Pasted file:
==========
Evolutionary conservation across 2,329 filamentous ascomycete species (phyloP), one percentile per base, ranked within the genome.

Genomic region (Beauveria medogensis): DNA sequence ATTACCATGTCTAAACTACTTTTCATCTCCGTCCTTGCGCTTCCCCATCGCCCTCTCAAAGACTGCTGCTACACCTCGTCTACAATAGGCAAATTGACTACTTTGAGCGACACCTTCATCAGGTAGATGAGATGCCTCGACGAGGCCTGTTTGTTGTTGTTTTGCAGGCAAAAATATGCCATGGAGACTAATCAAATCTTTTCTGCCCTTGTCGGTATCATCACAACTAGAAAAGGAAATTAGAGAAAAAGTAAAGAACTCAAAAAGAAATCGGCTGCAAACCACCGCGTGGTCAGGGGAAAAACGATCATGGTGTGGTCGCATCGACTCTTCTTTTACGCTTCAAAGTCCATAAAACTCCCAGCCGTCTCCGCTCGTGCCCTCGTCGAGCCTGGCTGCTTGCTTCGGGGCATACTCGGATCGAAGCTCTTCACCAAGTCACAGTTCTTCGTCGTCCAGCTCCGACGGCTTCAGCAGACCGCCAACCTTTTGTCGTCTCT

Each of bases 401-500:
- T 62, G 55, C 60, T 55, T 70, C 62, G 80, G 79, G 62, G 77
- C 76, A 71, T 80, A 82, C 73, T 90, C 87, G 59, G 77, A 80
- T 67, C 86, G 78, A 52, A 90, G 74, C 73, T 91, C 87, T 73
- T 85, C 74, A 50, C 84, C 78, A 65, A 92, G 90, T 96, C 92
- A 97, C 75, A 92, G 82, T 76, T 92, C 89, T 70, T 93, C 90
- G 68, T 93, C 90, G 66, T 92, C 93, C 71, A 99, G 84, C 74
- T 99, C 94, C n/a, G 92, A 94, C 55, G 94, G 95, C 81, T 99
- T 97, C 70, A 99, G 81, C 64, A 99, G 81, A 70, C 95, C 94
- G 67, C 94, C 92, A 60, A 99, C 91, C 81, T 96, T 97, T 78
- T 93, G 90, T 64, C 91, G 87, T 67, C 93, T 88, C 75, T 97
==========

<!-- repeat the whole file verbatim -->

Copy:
Evolutionary conservation across 2,329 filamentous ascomycete species (phyloP), one percentile per base, ranked within the genome.

Genomic region (Beauveria medogensis): DNA sequence ATTACCATGTCTAAACTACTTTTCATCTCCGTCCTTGCGCTTCCCCATCGCCCTCTCAAAGACTGCTGCTACACCTCGTCTACAATAGGCAAATTGACTACTTTGAGCGACACCTTCATCAGGTAGATGAGATGCCTCGACGAGGCCTGTTTGTTGTTGTTTTGCAGGCAAAAATATGCCATGGAGACTAATCAAATCTTTTCTGCCCTTGTCGGTATCATCACAACTAGAAAAGGAAATTAGAGAAAAAGTAAAGAACTCAAAAAGAAATCGGCTGCAAACCACCGCGTGGTCAGGGGAAAAACGATCATGGTGTGGTCGCATCGACTCTTCTTTTACGCTTCAAAGTCCATAAAACTCCCAGCCGTCTCCGCTCGTGCCCTCGTCGAGCCTGGCTGCTTGCTTCGGGGCATACTCGGATCGAAGCTCTTCACCAAGTCACAGTTCTTCGTCGTCCAGCTCCGACGGCTTCAGCAGACCGCCAACCTTTTGTCGTCTCT

Each of bases 401-500:
- T 62, G 55, C 60, T 55, T 70, C 62, G 80, G 79, G 62, G 77
- C 76, A 71, T 80, A 82, C 73, T 90, C 87, G 59, G 77, A 80
- T 67, C 86, G 78, A 52, A 90, G 74, C 73, T 91, C 87, T 73
- T 85, C 74, A 50, C 84, C 78, A 65, A 92, G 90, T 96, C 92
- A 97, C 75, A 92, G 82, T 76, T 92, C 89, T 70, T 93, C 90
- G 68, T 93, C 90, G 66, T 92, C 93, C 71, A 99, G 84, C 74
- T 99, C 94, C n/a, G 92, A 94, C 55, G 94, G 95, C 81, T 99
- T 97, C 70, A 99, G 81, C 64, A 99, G 81, A 70, C 95, C 94
- G 67, C 94, C 92, A 60, A 99, C 91, C 81, T 96, T 97, T 78
- T 93, G 90, T 64, C 91, G 87, T 67, C 93, T 88, C 75, T 97